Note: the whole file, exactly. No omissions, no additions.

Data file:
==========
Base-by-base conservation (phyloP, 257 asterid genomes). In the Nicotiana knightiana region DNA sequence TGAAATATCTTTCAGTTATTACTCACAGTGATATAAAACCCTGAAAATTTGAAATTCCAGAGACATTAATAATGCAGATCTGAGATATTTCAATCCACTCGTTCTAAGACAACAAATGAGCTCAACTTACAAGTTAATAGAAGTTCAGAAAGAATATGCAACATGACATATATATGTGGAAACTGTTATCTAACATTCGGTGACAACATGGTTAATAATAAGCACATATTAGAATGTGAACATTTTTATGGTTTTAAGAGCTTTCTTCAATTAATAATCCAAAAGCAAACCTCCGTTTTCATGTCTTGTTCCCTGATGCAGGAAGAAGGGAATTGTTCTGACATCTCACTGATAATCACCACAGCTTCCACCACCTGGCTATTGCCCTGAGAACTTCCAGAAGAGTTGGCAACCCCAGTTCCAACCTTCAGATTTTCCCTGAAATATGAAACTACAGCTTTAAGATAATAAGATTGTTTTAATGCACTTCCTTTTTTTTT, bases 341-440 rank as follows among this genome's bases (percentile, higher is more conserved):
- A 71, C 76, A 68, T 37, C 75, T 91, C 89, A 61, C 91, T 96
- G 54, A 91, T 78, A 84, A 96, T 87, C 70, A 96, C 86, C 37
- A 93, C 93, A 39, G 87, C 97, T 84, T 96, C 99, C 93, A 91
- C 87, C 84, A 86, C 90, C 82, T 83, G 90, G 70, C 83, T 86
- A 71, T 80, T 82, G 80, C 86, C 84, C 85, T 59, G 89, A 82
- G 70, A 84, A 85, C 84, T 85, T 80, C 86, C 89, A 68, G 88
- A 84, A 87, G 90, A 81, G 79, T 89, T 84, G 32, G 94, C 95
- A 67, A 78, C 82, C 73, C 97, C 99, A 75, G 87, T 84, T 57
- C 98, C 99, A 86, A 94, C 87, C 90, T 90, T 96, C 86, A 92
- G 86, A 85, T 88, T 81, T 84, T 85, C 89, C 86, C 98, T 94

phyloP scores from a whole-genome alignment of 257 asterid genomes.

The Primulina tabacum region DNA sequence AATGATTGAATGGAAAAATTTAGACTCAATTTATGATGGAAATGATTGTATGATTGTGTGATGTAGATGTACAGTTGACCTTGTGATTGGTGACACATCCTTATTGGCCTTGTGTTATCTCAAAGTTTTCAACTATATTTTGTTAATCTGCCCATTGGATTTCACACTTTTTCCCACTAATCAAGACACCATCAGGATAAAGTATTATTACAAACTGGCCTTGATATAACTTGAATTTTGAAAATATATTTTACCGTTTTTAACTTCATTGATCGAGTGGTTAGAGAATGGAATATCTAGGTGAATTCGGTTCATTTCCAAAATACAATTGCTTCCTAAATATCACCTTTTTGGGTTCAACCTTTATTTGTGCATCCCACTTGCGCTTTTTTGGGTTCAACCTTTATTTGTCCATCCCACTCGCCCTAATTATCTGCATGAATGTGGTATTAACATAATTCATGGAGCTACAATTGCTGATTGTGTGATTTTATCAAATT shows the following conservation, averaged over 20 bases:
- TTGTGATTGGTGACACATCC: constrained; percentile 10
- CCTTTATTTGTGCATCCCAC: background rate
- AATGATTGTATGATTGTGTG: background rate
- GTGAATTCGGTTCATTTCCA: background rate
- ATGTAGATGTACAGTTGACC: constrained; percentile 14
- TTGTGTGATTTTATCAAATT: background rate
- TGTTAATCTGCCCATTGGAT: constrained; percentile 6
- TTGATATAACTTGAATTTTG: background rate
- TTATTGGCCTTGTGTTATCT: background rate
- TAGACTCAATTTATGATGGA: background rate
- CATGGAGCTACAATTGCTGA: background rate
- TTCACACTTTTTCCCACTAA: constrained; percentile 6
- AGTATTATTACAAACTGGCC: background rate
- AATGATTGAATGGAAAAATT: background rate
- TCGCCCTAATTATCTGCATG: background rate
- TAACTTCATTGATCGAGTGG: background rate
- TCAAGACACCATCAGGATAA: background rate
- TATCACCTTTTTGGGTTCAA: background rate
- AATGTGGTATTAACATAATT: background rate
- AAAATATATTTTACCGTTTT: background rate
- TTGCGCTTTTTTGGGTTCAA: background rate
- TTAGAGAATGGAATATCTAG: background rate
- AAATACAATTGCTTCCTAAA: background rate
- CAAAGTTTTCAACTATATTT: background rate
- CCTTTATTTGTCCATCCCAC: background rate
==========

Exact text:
Base-by-base conservation (phyloP, 257 asterid genomes). In the Nicotiana knightiana region DNA sequence TGAAATATCTTTCAGTTATTACTCACAGTGATATAAAACCCTGAAAATTTGAAATTCCAGAGACATTAATAATGCAGATCTGAGATATTTCAATCCACTCGTTCTAAGACAACAAATGAGCTCAACTTACAAGTTAATAGAAGTTCAGAAAGAATATGCAACATGACATATATATGTGGAAACTGTTATCTAACATTCGGTGACAACATGGTTAATAATAAGCACATATTAGAATGTGAACATTTTTATGGTTTTAAGAGCTTTCTTCAATTAATAATCCAAAAGCAAACCTCCGTTTTCATGTCTTGTTCCCTGATGCAGGAAGAAGGGAATTGTTCTGACATCTCACTGATAATCACCACAGCTTCCACCACCTGGCTATTGCCCTGAGAACTTCCAGAAGAGTTGGCAACCCCAGTTCCAACCTTCAGATTTTCCCTGAAATATGAAACTACAGCTTTAAGATAATAAGATTGTTTTAATGCACTTCCTTTTTTTTT, bases 341-440 rank as follows among this genome's bases (percentile, higher is more conserved):
- A 71, C 76, A 68, T 37, C 75, T 91, C 89, A 61, C 91, T 96
- G 54, A 91, T 78, A 84, A 96, T 87, C 70, A 96, C 86, C 37
- A 93, C 93, A 39, G 87, C 97, T 84, T 96, C 99, C 93, A 91
- C 87, C 84, A 86, C 90, C 82, T 83, G 90, G 70, C 83, T 86
- A 71, T 80, T 82, G 80, C 86, C 84, C 85, T 59, G 89, A 82
- G 70, A 84, A 85, C 84, T 85, T 80, C 86, C 89, A 68, G 88
- A 84, A 87, G 90, A 81, G 79, T 89, T 84, G 32, G 94, C 95
- A 67, A 78, C 82, C 73, C 97, C 99, A 75, G 87, T 84, T 57
- C 98, C 99, A 86, A 94, C 87, C 90, T 90, T 96, C 86, A 92
- G 86, A 85, T 88, T 81, T 84, T 85, C 89, C 86, C 98, T 94

phyloP scores from a whole-genome alignment of 257 asterid genomes.

The Primulina tabacum region DNA sequence AATGATTGAATGGAAAAATTTAGACTCAATTTATGATGGAAATGATTGTATGATTGTGTGATGTAGATGTACAGTTGACCTTGTGATTGGTGACACATCCTTATTGGCCTTGTGTTATCTCAAAGTTTTCAACTATATTTTGTTAATCTGCCCATTGGATTTCACACTTTTTCCCACTAATCAAGACACCATCAGGATAAAGTATTATTACAAACTGGCCTTGATATAACTTGAATTTTGAAAATATATTTTACCGTTTTTAACTTCATTGATCGAGTGGTTAGAGAATGGAATATCTAGGTGAATTCGGTTCATTTCCAAAATACAATTGCTTCCTAAATATCACCTTTTTGGGTTCAACCTTTATTTGTGCATCCCACTTGCGCTTTTTTGGGTTCAACCTTTATTTGTCCATCCCACTCGCCCTAATTATCTGCATGAATGTGGTATTAACATAATTCATGGAGCTACAATTGCTGATTGTGTGATTTTATCAAATT shows the following conservation, averaged over 20 bases:
- TTGTGATTGGTGACACATCC: constrained; percentile 10
- CCTTTATTTGTGCATCCCAC: background rate
- AATGATTGTATGATTGTGTG: background rate
- GTGAATTCGGTTCATTTCCA: background rate
- ATGTAGATGTACAGTTGACC: constrained; percentile 14
- TTGTGTGATTTTATCAAATT: background rate
- TGTTAATCTGCCCATTGGAT: constrained; percentile 6
- TTGATATAACTTGAATTTTG: background rate
- TTATTGGCCTTGTGTTATCT: background rate
- TAGACTCAATTTATGATGGA: background rate
- CATGGAGCTACAATTGCTGA: background rate
- TTCACACTTTTTCCCACTAA: constrained; percentile 6
- AGTATTATTACAAACTGGCC: background rate
- AATGATTGAATGGAAAAATT: background rate
- TCGCCCTAATTATCTGCATG: background rate
- TAACTTCATTGATCGAGTGG: background rate
- TCAAGACACCATCAGGATAA: background rate
- TATCACCTTTTTGGGTTCAA: background rate
- AATGTGGTATTAACATAATT: background rate
- AAAATATATTTTACCGTTTT: background rate
- TTGCGCTTTTTTGGGTTCAA: background rate
- TTAGAGAATGGAATATCTAG: background rate
- AAATACAATTGCTTCCTAAA: background rate
- CAAAGTTTTCAACTATATTT: background rate
- CCTTTATTTGTCCATCCCAC: background rate